Real Food

What month did you say it is?


When almost every day of August behaved like it was mid-May, the nippers and the loppers should have always been in motion – but, of course they weren’t and so it’s a jungle out there in the gardens and the beds. What’s to be done?

This morning I donned my hazmat (a motley of ancient garments that covers every inch of skin except my face), drew on my gloves, picked up the nippers – again – and marched out. Before I’d traversed 40 feet of ground or been out 15 minutes, I had a haystack of green: eager, unwanted tree shoots, thorny briars, exotic giant things of unknown origin that spring up under the bird feeder. Such a month these rogues have had reaching toward the sun as the regular August rains fell. It usually resembles west Texas around here in August with lawn mowing dwindling down and the mower blade kicking up dust. “Usual” August has the weeds drooping and gardeners watering their vegetable crops giving us the illusion that we’re in control.

Not so this year when the heavens opened up and let go God’s plenty of rain on every plant there is. Just when brome grass and dandelions typically die back, in this temperate August, dandelion crowns spread 20 inches across, gleaming with dark health. Out in the grape arbor morning glory vines have woven stealthily among grape leaves blooming in purply pride. Gotcha! In a nearby bed with no props to depend on, morning glories have turned the ground into a tangled booby trap for walking gardeners. Their effrontery has no shame. They advance in their crawling armies, flaunting their power in three different colors. Gotcha.

By now the blades of my nippers are stuck together, gummed up by the succulent, thick stems of the green invaders. Creepers have had the wildest bacchanalia: wild grapevine and Virginia creeper join joyfully to take over the world. It’s a Hallelujah chorus of victory. I dare not even mention Poison Ivy, king of the creepers who somehow – frighteningly – sings the solos in this chorus. I am undone. There is so much Here here.

Hope, of course, resides in the plain fact that our veg and flowers are equally lusty. Let’s hear it for the grand and flopping flowers of late summer. Stop by the CDPL and get a fun view of how many outrageously gigantic sunflowers are being grown in backyards all over our county. Our native pollinator bed offers up borage, cosmos, and all kinds of amaranth, poppies, bachelor’s buttons galore. Zucchini stealth takes on a whole new meaning; tomatoes blow themselves up to soft-ball size. Glutted on abundance, we may fail to notice what isn’t here.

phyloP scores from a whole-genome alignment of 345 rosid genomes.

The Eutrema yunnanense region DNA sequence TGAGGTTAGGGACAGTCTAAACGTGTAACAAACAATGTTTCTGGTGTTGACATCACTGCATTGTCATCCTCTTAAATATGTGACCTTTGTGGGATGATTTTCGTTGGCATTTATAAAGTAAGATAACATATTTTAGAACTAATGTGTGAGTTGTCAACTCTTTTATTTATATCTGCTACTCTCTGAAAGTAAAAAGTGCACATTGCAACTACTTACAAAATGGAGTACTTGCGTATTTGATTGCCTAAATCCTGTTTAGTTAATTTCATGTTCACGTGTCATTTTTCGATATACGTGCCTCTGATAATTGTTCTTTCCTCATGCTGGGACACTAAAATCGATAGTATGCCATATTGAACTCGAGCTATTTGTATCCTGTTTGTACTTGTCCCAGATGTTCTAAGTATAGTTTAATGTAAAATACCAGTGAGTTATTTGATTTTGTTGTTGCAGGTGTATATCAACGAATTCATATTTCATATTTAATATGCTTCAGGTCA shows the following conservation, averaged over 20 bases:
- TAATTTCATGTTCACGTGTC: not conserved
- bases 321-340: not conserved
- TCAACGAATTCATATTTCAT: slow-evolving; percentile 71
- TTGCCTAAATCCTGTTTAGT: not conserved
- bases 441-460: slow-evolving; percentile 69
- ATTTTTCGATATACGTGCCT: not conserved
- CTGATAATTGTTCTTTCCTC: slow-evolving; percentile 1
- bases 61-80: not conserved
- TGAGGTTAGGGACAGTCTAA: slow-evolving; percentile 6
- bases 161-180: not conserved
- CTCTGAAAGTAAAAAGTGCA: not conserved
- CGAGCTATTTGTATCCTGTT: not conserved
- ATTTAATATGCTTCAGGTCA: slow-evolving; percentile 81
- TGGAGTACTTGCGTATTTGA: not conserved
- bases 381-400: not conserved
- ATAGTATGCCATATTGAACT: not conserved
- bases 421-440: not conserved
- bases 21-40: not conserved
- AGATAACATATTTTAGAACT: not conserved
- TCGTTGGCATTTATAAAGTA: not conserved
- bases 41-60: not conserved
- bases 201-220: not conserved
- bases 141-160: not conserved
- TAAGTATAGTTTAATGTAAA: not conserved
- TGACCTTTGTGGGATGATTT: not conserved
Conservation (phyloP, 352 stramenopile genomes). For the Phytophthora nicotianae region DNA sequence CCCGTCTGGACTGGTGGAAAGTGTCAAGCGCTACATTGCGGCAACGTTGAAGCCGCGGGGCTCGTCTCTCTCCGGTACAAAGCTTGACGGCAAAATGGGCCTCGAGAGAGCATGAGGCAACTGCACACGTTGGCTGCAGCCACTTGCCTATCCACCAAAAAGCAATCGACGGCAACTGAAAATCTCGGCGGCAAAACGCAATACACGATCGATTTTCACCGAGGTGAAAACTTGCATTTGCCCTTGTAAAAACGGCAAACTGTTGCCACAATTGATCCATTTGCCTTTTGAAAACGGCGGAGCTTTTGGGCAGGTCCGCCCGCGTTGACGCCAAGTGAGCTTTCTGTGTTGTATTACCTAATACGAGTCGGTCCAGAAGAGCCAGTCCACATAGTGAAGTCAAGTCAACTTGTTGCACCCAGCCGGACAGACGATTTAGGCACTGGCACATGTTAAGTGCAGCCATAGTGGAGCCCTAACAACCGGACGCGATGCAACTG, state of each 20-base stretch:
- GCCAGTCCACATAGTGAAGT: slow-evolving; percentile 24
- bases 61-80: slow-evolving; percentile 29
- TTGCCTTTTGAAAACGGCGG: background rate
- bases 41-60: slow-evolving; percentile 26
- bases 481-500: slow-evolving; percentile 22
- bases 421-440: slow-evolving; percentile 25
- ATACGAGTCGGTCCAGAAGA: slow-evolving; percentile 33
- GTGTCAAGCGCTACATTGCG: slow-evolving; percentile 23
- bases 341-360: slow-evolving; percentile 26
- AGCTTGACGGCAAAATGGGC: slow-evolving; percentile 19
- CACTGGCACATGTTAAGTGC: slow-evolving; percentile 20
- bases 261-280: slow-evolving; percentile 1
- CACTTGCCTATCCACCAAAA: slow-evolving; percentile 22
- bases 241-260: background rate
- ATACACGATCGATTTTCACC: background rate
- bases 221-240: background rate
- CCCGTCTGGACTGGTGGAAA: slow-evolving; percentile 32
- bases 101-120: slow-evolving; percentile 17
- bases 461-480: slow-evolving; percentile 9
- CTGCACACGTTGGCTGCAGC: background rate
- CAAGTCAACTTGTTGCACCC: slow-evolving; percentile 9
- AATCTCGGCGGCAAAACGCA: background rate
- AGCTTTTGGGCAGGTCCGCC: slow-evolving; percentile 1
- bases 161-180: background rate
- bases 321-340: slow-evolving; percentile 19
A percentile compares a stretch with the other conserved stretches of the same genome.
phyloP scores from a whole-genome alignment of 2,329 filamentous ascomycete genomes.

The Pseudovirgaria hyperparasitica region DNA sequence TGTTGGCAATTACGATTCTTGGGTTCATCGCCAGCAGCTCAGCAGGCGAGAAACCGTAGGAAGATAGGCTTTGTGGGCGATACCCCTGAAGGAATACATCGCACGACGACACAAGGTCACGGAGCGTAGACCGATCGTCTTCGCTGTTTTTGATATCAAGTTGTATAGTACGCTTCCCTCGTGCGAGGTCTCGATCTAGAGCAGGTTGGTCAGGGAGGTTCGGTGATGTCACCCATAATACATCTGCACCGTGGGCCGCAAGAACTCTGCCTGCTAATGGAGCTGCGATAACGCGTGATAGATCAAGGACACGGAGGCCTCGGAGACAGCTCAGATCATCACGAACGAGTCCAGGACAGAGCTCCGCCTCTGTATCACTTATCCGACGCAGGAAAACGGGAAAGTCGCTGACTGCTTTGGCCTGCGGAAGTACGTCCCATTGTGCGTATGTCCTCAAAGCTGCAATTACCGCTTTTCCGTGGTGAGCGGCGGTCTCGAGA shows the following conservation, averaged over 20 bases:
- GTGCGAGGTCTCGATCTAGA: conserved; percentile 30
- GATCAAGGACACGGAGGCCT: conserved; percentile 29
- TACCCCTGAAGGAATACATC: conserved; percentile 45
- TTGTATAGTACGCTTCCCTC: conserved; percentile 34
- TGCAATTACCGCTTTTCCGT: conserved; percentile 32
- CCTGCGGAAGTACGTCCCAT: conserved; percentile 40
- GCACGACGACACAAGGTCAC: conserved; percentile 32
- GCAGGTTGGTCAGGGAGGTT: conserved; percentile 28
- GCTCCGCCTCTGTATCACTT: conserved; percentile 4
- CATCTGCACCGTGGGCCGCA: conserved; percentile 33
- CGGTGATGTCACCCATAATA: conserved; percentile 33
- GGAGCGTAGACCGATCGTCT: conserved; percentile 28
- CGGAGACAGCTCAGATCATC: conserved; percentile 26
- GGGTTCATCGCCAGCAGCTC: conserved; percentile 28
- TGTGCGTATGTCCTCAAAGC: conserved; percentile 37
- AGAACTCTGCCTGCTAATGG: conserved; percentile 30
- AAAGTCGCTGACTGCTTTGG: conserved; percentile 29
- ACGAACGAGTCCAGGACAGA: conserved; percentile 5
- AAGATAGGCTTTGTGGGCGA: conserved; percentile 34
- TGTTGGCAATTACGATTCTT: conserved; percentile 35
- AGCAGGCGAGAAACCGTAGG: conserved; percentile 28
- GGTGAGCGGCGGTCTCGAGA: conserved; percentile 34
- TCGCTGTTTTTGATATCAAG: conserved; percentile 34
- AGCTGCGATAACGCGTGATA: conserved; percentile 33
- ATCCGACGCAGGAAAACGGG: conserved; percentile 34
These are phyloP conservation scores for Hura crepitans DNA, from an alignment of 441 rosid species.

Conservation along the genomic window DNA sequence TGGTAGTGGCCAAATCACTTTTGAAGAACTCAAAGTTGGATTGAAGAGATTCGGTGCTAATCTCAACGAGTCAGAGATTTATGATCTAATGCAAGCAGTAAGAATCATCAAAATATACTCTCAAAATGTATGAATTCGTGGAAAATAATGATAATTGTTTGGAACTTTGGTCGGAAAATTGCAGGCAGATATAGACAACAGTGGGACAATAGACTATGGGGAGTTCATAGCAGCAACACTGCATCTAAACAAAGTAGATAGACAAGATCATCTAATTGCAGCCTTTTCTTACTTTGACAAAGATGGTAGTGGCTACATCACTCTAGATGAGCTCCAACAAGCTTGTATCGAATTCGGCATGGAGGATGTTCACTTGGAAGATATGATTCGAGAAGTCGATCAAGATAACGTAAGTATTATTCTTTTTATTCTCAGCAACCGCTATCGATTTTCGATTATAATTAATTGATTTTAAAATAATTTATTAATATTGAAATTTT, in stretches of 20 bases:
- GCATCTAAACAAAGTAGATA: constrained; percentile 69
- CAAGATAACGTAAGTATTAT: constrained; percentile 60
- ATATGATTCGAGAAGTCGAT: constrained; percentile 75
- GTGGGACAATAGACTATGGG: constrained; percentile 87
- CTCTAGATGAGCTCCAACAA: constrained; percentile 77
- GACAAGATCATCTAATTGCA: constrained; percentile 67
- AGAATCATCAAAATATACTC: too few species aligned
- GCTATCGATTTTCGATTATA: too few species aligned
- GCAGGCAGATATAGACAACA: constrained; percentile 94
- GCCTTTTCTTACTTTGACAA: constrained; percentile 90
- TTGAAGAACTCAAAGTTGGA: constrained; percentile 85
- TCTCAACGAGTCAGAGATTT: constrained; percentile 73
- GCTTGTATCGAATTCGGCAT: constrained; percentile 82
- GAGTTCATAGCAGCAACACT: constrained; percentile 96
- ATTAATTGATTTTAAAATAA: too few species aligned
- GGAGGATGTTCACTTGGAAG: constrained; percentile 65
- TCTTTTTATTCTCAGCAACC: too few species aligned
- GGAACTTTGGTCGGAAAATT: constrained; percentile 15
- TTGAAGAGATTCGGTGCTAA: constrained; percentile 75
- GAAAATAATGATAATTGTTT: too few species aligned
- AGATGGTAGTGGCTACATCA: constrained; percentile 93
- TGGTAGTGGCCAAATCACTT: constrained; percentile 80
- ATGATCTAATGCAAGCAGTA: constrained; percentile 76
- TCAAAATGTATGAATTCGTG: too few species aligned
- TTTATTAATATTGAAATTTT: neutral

In the way of us humans, focused on a huge harvest or a new cell phone or the best new pizza place or who won last week, we may not see what is right before our eyes: our human built world may be the biggest weed patch of all.

I’m caught off guard when I realize what isn’t here this year and recently. What isn’t here are the grandaddy longlegs and the walking sticks, the moths hovering over the petunias at night, fireflies so thick the ditches looked like fireworks. Where are the praying mantises and the toads under the side-of-the-house spigots? When have you last heard a whippoorwill or a meadow lark? In the ‘50s they sold bug screens for your nice new car – to protect the grille from summer insects. One of those screens was an entomologist’s dream. Today, though, scientists report that since 1970 we have lost over 50% of our songbirds. Since we can only love what we see and we can only save beloved things, we are all called upon to help if we can. Learn ways to bring back the creatures to your patch of ground.

Right now we have plenty to eat, and while there is so much bounty on the shared plate, head on down to the Farmers’ Market (Saturday mornings from 8 a.m. to noon through September in Pike Place). Our beautiful community gardens at Christ Lutheran Church and at Nicholson School not to mention our shared Community Garden out on State Road 47 contribute hundreds of pounds of food to our foodshed each year, food often for those of us who don’t have space to grow our own. Thank those gardeners when you see them.

Well, I’d better get back out there to enjoy my guerrilla cannas and madcap moonflowers while I attack the eastern flank of our jungle where nettles have sprung up masquerading as part of the pollinator bed. And, geez, the bittersweet fall clematis has run up into the highest branches of a nearby redbud tree. Of course it has. Get out there. Fall is going to run away from us. Catch it if you can.


Dr. Helen Hudson contributes her column Real Food to the Journal Review.